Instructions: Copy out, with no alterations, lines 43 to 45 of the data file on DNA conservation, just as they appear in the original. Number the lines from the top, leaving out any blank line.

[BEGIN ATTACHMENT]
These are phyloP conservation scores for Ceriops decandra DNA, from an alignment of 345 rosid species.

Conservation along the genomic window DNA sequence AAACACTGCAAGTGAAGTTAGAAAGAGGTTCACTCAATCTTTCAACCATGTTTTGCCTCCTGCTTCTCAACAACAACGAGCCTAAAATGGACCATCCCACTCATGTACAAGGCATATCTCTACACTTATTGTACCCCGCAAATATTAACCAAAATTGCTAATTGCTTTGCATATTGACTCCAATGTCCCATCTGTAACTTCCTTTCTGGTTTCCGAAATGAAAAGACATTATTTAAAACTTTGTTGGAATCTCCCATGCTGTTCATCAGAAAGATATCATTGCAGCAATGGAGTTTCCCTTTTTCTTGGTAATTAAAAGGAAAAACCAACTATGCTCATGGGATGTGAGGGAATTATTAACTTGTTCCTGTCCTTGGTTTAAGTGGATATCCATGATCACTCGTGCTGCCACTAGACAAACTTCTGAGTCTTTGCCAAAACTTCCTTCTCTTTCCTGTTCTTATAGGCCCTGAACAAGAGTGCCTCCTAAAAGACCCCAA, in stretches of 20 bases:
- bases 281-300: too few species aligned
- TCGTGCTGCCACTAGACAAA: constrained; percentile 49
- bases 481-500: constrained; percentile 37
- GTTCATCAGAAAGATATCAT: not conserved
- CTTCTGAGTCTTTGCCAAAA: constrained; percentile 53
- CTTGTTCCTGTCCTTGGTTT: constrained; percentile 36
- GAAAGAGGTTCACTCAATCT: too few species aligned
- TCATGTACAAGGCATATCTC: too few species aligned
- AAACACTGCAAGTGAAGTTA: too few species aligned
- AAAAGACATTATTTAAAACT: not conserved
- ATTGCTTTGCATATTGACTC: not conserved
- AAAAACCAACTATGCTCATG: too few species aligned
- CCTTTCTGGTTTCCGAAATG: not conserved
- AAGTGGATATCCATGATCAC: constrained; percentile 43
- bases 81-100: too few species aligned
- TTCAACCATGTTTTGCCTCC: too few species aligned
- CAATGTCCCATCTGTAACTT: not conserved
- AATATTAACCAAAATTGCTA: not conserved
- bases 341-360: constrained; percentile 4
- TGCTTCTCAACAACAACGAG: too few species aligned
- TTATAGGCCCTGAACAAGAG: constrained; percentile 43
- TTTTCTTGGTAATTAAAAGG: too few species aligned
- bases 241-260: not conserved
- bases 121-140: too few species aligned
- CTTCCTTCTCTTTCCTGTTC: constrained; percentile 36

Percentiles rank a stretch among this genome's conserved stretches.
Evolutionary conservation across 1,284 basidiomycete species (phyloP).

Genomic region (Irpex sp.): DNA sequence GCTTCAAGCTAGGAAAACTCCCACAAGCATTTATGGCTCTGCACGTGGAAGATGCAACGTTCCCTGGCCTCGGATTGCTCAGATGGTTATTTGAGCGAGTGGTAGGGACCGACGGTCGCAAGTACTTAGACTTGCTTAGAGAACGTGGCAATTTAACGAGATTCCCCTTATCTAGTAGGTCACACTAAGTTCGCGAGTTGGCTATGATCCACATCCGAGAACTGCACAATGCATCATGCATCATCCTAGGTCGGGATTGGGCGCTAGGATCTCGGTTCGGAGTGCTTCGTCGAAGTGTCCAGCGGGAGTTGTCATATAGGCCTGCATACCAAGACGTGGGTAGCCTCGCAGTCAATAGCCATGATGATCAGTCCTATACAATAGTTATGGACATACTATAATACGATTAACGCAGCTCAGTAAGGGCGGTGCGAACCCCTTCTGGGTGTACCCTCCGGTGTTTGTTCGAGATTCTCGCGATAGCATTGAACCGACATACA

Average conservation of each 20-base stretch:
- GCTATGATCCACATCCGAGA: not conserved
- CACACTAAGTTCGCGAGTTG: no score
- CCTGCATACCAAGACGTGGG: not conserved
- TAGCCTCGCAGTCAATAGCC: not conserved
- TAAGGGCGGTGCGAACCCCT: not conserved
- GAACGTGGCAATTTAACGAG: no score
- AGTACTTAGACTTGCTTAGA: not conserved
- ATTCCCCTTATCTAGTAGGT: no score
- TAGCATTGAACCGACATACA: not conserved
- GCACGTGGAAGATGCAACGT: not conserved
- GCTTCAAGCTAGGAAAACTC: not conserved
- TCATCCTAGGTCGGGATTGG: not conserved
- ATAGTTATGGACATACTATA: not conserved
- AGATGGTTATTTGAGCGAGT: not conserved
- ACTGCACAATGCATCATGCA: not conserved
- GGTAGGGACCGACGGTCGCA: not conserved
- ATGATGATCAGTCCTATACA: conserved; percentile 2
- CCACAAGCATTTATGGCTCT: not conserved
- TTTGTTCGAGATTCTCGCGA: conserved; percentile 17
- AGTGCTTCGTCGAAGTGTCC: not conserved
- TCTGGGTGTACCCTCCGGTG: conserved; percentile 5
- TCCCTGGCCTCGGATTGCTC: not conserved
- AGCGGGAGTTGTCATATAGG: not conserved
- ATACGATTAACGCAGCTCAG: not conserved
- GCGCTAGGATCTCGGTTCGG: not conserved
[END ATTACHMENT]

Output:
- TCATCCTAGGTCGGGATTGG: not conserved
- ATAGTTATGGACATACTATA: not conserved
- AGATGGTTATTTGAGCGAGT: not conserved